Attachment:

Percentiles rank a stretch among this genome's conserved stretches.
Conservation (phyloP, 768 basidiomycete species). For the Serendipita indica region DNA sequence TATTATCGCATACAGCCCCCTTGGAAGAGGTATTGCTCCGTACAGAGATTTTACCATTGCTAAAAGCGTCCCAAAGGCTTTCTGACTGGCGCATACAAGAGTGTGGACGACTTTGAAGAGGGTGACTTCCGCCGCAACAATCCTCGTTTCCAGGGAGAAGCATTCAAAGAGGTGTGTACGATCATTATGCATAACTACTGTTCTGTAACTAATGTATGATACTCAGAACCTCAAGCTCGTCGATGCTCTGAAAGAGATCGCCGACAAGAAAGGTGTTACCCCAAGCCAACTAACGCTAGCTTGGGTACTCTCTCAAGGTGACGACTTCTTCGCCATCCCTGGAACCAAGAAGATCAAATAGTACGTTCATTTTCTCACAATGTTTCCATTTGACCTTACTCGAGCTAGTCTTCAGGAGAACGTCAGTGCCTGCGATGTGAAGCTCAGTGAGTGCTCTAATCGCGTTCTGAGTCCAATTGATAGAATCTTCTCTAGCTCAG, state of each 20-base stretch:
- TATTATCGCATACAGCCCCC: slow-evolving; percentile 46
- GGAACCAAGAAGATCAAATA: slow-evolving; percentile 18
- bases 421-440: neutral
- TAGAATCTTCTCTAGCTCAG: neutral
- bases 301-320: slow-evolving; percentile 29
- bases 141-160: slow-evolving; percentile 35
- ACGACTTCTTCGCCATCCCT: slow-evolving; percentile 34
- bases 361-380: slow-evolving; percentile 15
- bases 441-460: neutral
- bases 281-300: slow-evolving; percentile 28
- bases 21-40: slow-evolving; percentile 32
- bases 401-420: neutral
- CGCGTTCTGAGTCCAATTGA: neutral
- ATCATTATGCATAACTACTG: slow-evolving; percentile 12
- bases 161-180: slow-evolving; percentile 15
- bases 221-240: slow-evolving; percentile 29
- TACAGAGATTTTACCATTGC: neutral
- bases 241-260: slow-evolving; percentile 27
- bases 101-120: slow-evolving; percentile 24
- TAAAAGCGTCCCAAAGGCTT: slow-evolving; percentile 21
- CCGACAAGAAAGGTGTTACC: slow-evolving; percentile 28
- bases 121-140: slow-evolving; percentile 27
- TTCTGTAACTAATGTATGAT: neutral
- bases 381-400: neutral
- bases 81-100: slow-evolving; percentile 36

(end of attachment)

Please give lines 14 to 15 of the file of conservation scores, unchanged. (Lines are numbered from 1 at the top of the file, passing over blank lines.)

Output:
- bases 401-420: neutral
- CGCGTTCTGAGTCCAATTGA: neutral